3) If you want to export your observations including the images, we recommend that you first filter the observation list to reduce the number of observations to be exported. The reason for this is the enormous increase in file size caused by the images.
Exporting Flora Incognita observations to Google Maps
With this method, you can view your findings in Google Maps on the desktop without requiring any additional software.
- Go to https://www.google.com/intl/en/maps/about/mymaps/ and start a new project under Get Started.
- Click on the Owned tab and select Create a New Map. You will get a blank map with its own context menu:
- Under Untitled Layer, click on Import and choose the previously exported .csv file.
- In the following menu, select the latitude and longitude columns. Click Continue.
- Now choose how your data points should be labeled. Choose name for the common name or scientific name for the scientific name. Click Finish. Note: The points are now marked but the labels are not visible yet.
- In the menu window, click on Uniform Style and choose the name you want to display under Label.
- Under Base Map, you can customize the underlying map as desired:
- Further individual adjustments are possible under the available menu options. Clicking on a data point will display the transferred meta-information.
Exporting Flora Incognita observations to QGIS
QGIS is a professional GIS application developed based on Free and Open-Source Software (FOSS). Choosing this option is useful if you work professionally or in your free time with GIS.
- Open QGIS and create a new project (Project -> New).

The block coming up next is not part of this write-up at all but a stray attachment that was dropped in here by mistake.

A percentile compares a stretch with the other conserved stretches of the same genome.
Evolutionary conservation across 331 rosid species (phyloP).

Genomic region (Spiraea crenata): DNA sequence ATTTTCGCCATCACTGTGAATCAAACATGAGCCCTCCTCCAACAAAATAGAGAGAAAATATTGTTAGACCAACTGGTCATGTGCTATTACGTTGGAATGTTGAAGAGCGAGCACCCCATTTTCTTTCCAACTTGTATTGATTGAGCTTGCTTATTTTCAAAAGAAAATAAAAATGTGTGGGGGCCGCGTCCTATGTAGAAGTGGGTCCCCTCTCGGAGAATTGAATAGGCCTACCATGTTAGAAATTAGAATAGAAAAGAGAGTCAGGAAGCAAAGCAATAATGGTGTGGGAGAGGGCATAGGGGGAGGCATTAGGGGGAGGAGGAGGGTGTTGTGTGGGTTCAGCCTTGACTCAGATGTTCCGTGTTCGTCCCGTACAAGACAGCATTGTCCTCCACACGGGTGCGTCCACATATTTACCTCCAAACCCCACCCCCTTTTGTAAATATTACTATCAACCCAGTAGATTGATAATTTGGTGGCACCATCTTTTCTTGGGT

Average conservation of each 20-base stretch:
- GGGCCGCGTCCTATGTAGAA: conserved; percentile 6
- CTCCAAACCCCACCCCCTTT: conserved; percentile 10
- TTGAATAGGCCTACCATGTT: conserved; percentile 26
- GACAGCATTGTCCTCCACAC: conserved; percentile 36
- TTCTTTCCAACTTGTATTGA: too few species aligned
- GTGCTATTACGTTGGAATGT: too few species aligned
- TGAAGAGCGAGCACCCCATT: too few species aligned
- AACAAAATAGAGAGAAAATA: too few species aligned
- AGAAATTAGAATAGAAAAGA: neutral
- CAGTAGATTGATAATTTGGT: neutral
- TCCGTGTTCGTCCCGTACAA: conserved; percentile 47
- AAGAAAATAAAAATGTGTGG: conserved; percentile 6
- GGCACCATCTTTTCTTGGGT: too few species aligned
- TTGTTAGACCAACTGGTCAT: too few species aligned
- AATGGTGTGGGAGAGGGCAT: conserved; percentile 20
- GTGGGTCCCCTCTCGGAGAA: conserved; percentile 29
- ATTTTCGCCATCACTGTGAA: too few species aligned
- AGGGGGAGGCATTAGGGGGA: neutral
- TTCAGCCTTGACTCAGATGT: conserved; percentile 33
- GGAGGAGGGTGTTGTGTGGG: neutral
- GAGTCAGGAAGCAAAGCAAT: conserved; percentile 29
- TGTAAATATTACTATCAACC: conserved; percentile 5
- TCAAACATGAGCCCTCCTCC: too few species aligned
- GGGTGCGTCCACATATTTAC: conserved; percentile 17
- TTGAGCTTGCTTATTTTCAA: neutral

- In the left menu, select your map base layer under XYZ Tiles by double-clicking. In our example, we use OpenStreetMap. You can now zoom into the map.
- In the main navigation, select Layer -> Add Layer -> Add Delimited Text Layer.
- Choose your previously exported .csv file and check the extracted file format for the following parameters:
- File format: CSV (comma separated values)
- Geometry definition: X field: longitude; Y field: latitude
- Geometry: EPSG:4326 – WGS 84
- Click Add at the bottom right and close the window. Now you will see your discoveries in the map, but still without labels. Learning how to customize your findings is the next step.
- Right-click on your Flora Incognita layer in the Layer panel to the left of the map. Select Properties.
- Under Label change the setting from No Label to Single Label. Under Value you can choose whether you want to display the scientific or the trivial name. Confirm with OK. The result looks like this:
Exporting Flora Incognita observations with R
R is a free programming language for statistical calculations and graphics. To follow this guide, you need to execute prepared scripts using the appropriate software. Basic knowledge of R is required.
- Go to https://www.r-project.org and install the latest version of the R program.
- Go to https://posit.co/products/open-source/rstudio/ and install the latest RStudio.
- Install and load the necessary libraries.
- Read your .csv file.
- Create and load the map. Closely located observations are clustered.
addCircleMarkers(lng = ~longitude, lat = ~latitude,
label = ~scientific.name, radius=7, labelOptions = labelOptions(style = list("color" = "black"),
noHide = T, textOnly=T, textsize = "10px", offset = c(1, 12)),
color="black", clusterOptions = markerClusterOptions(spiderfyOnMaxZoom=T))
- Add the plant findings to the map. To display the trivial name, replace “scientific.name” with “name”.
addLabelOnlyMarkers(lng = ~longitude, lat = ~latitude, group="labs",
label = ~scientific.name, labelOptions = labelOptions(style = list("color" = "black"),
noHide = T, textOnly=T, textsize = "10px", offset = c(1, 12))) %>%
addCircleMarkers(lng = ~longitude, lat = ~latitude, color="black") %>%
addCircleMarkers(lng = ~longitude, lat = ~latitude, radius=2, label = ~scientific.name, color="white")
You can also download the guide as a text file: R_MapExport_EN
“Flora Incognita”, Germany’s most popular plant identification app, has been further enhanced by a new artificial intelligence (AI) – as a result, the number of identifiable plant species has tripled: around 16,000 species can be identified worldwide. The app, available in 20 languages, now also works offline. Its range of digital educational content has been significantly expanded to include a wide range of new plant information.